Army Reserve Celebrates 102nd Anniversary on Capitol Hill 


Lt. Gen. Jack Stultz, commanding general of the Army Reserve, administers the oath
of re-enlistment to 60 reserve soldiers, April 23rd in celebration of the 102nd
anniversary of the Army Reserve.

            Sixty specially selected soldiers from every state and territory, Germany and Korea re-enlisted April 23 in the historic Caucus Room of the Russell Senate Office Building in Washington as part of the Army Reserve’s celebration of its 102nd anniversary.

            For Sgt. Jasson Kirby of Utah, the reason he joined the Army Reserve 15 years ago and why he re-enlisted was the pretty much the same then as now.  “I wanted to better myself as a person.  I want to better myself as a soldier.”

            Sgt. Katrina Kroeger served on active duty but left and admitted “I loved the Army,” and had plans to return to uniform. When her children reached school age, she enlisted in the Army Reserve. “I felt I had left part of myself behind.”

            When Justin Malzac was on active duty, he fell in love with his tour in Korea and set a goal for himself of finding a way he could go back to the Peninsula and get paid for doing it. Then route he took was to complete his degree and begin looking for work teaching English to Korean school children.

            “I had no idea there was an Army Reserve unit there,” and soon enough, Malzac was back in uniform as a specialist.

            Staff Sgt. Luis A. Mercado Rosa has been in the Army Reserve for 12 years.  Following the terrorist attacks on the United States on Sept. 11, 2001, he was one of mortuary affairs specialists sent from Puerto Rico to the Pentagon.

            “I felt I had to give more to my fellow soldiers” and “I want to make sure the families are taken care of, so there is some closure.”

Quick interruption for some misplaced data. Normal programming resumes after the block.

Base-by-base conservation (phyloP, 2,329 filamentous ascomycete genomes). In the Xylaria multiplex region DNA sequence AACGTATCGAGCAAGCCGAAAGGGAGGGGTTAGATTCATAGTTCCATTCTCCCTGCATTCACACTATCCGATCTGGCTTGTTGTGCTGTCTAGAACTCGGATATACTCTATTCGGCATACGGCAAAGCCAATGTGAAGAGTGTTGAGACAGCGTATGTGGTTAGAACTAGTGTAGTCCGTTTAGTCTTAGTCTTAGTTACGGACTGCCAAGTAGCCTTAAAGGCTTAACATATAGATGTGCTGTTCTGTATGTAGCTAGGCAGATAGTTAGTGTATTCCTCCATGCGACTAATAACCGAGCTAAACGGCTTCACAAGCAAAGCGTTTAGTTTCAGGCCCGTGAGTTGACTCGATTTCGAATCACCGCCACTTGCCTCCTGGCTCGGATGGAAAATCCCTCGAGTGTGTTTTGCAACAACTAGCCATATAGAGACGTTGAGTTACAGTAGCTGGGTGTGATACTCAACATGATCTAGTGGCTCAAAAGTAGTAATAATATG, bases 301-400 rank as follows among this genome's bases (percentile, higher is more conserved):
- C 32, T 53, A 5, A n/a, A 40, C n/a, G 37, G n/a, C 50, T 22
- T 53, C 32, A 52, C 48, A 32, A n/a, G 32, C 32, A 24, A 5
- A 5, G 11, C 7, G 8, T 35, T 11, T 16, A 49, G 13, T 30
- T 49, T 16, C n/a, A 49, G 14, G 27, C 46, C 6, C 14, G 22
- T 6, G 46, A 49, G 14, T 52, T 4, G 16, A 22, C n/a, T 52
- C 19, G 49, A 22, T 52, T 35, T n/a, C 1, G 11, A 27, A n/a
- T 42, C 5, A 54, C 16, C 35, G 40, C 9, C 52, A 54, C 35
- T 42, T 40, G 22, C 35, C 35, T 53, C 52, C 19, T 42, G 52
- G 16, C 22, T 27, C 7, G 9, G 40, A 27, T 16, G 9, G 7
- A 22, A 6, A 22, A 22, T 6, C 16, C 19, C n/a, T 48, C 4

Standing in the back of the room holding Sgt. Kyle Turner’s drill instructor’s hat was Army Master Sgt. John T. Martin from the Army Reserve Career Division who helped pick the representative re-enlistees from candidates submitted by retention officers.

            Turner, who received the Silver Star for his actions while serving on active duty in Iraq during 2004, remembered that about a month after he completed One Station Unit Training at Fort Sill, Okla., he was on his way toward Operation Iraqi Freedom.

            After his experience there, “I wanted to be a drill sergeant,” but Turner also knew that he would not have the time to complete his degree in military history while on active duty.  He joined the Army Reserve and intends to remain a soldier.

            Looking back at his drill instructors, he said, “The trained me up enough to be deployed.”  Knowing what he knows now, he wants his soldiers to be as prepared and as ready as he can make them. “They don’t have a lot of time to prepare.  They need the best teachers.”

            Speaking at the ceremony, Lt. Gen. Jack Stultz, chief of the Army Reserve, told the several hundred attendees in the audience, “What’s standing before you is a national treasure.”

            He said they were all volunteers and either had enlisted or re-enlisted since 9/11 with the understanding they were likely to be deployed.  “They were willing to do that in this time of extended conflict.”

            Stultz thanked the soldiers’ families for their continuing support.  “Without you, we couldn’t put this uniform on.” Adding, “You’re making that sacrifice too.”

            Sen. Mark, Begich, D-Alaska, said, “Your communities should and do support you.”  He specifically cited the Army Reserve’s efforts in creating virtual installations to offer families of all service members in all components a place where they can receive necessary information and the partnership agreements between the Army Reserve and a host of public and private employers to help their soldiers build careers in and out of the service.

            “Congress will continue to support you. More than 190,000 [Army Reserve soldiers] have been mobilized and sent to Iraq and Afghanistan.  We have been able to count on you.”

            Staff Sgt. Pratik Ram was present by video teleconference from Germany.  Because of the disruption of air traffic following the explosion of an Icelandic volcano, he was unable to come to Washington.  His father was able to fly from India to Germany to be with his son for the ceremony.

            This was the Army Reserve’s fifth annual re-enlistment ceremony at the Capitol.